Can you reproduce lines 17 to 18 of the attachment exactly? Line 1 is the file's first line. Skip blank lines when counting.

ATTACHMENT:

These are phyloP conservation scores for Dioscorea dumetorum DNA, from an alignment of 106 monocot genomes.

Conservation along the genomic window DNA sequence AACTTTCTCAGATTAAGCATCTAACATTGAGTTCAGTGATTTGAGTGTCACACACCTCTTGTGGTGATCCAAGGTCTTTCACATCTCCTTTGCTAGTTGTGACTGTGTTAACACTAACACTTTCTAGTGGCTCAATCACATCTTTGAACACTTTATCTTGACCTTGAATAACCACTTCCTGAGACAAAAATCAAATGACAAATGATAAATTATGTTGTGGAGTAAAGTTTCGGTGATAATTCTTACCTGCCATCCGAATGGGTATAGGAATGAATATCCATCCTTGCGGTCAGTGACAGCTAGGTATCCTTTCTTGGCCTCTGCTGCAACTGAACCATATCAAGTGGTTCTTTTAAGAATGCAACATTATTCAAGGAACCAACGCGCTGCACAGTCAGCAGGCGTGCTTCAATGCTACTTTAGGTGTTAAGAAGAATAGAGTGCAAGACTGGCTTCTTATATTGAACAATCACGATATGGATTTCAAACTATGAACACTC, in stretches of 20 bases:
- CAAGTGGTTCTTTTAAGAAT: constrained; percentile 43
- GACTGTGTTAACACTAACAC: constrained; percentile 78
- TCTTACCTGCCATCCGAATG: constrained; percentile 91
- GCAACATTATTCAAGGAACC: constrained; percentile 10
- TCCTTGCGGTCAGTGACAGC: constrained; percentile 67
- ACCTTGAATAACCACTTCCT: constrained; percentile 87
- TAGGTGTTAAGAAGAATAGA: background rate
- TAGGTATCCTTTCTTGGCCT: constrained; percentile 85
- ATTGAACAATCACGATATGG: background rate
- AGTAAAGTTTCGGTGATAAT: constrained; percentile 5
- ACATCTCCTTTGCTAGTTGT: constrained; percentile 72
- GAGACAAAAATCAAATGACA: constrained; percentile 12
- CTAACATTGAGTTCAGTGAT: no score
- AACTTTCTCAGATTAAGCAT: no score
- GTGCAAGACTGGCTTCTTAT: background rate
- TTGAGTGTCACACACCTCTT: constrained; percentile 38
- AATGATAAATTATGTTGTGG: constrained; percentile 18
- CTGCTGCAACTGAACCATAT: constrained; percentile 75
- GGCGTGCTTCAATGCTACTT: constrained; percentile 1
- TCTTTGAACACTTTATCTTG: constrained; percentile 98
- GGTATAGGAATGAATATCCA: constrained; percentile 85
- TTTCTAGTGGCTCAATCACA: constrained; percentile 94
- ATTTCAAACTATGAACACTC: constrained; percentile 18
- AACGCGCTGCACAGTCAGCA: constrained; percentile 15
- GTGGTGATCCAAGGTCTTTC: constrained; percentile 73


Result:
- GTGCAAGACTGGCTTCTTAT: background rate
- TTGAGTGTCACACACCTCTT: constrained; percentile 38